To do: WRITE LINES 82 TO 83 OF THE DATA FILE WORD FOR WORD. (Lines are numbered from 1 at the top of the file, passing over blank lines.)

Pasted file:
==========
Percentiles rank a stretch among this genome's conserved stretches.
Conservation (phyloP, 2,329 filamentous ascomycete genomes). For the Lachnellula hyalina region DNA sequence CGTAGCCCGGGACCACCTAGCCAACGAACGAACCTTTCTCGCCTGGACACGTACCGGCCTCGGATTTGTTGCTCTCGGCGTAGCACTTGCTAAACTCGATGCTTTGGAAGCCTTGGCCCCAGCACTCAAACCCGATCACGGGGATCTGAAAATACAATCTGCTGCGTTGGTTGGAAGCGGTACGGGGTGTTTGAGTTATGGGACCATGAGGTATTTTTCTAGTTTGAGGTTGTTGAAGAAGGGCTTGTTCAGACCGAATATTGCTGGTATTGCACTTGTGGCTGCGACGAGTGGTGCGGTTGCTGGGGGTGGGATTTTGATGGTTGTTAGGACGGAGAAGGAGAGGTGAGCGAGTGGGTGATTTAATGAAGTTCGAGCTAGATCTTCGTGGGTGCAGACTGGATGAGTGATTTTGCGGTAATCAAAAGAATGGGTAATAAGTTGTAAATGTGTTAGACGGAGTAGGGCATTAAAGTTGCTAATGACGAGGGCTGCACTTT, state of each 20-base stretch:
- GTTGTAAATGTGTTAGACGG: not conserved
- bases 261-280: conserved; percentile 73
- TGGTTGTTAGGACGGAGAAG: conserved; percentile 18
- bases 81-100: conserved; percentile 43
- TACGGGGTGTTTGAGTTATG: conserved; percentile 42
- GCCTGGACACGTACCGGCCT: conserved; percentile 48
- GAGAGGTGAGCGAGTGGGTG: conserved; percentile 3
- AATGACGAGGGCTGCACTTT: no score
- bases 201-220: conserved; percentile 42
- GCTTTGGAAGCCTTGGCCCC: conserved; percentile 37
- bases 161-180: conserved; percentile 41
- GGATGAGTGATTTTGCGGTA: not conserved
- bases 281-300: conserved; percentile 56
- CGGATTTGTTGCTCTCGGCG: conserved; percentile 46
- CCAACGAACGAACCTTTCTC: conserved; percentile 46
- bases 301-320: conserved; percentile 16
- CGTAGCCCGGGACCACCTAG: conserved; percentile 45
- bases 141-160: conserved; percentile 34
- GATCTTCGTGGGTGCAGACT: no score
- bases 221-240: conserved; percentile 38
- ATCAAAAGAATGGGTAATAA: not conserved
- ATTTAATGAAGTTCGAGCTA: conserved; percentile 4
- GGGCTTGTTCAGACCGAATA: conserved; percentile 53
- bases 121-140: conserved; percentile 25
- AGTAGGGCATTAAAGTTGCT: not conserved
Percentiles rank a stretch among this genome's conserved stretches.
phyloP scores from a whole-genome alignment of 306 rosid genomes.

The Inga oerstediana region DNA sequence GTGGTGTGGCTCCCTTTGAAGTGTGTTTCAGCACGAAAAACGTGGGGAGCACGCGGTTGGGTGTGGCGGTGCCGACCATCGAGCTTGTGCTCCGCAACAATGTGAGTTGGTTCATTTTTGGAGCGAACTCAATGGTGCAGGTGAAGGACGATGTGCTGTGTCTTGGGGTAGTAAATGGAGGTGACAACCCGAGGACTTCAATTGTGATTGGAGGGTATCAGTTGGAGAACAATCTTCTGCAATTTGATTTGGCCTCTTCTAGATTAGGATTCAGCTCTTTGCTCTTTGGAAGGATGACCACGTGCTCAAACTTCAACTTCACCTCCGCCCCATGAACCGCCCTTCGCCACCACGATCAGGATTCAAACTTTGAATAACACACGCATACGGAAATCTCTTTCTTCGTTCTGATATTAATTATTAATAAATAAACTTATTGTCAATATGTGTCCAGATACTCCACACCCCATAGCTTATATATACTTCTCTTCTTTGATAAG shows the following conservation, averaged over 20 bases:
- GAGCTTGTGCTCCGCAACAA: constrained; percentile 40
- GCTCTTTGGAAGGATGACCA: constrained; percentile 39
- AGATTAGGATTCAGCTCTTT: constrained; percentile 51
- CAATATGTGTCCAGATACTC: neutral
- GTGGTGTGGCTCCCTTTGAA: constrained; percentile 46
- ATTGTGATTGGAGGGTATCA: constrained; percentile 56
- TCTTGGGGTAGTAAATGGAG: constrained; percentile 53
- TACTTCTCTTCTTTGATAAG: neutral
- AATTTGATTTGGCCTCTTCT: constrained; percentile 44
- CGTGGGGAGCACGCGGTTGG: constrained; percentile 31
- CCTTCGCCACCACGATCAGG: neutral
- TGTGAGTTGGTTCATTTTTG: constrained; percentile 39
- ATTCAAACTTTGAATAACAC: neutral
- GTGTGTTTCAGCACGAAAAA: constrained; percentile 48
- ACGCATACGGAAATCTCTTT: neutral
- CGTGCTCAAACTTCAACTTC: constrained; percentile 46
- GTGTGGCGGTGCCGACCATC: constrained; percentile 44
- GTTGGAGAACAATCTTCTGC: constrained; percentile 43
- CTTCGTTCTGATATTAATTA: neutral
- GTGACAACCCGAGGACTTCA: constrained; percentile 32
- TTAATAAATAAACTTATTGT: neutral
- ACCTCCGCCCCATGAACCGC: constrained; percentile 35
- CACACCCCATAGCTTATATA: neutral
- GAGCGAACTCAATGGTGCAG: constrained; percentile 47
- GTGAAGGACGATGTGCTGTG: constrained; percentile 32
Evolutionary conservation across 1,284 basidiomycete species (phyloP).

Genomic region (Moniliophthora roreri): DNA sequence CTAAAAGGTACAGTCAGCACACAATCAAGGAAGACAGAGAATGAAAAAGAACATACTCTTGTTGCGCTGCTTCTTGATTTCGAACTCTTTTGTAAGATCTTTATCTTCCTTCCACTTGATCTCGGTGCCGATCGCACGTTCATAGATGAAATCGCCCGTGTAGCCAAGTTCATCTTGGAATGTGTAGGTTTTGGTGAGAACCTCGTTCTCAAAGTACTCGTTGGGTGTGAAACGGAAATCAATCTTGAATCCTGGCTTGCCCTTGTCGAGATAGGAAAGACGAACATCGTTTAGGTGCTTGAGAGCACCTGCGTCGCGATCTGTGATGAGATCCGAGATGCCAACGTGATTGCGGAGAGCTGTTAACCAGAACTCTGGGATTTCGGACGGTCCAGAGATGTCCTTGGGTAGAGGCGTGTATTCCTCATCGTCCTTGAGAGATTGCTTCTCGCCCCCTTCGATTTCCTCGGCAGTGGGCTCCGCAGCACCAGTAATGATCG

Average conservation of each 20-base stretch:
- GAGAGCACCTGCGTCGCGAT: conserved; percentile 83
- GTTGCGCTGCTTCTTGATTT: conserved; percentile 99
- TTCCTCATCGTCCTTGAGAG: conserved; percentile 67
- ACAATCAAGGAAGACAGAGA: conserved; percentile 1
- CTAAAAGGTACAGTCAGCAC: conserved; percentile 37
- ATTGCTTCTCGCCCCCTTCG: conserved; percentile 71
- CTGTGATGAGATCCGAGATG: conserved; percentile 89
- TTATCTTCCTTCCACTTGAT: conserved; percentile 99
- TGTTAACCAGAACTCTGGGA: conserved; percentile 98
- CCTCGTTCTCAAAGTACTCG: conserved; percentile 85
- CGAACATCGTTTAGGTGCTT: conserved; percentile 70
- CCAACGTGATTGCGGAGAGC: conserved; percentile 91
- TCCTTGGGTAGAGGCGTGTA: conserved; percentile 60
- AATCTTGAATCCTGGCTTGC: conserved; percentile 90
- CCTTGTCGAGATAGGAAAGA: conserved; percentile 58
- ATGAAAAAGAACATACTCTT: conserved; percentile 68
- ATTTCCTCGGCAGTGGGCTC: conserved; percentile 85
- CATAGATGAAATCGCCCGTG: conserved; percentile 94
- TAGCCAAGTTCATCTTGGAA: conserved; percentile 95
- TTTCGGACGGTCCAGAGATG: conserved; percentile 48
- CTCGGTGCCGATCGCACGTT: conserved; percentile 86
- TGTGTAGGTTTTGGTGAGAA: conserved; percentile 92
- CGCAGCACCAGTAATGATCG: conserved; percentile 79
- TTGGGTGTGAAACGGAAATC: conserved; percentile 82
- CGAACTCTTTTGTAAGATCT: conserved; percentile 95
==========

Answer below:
- TTGGGTGTGAAACGGAAATC: conserved; percentile 82
- CGAACTCTTTTGTAAGATCT: conserved; percentile 95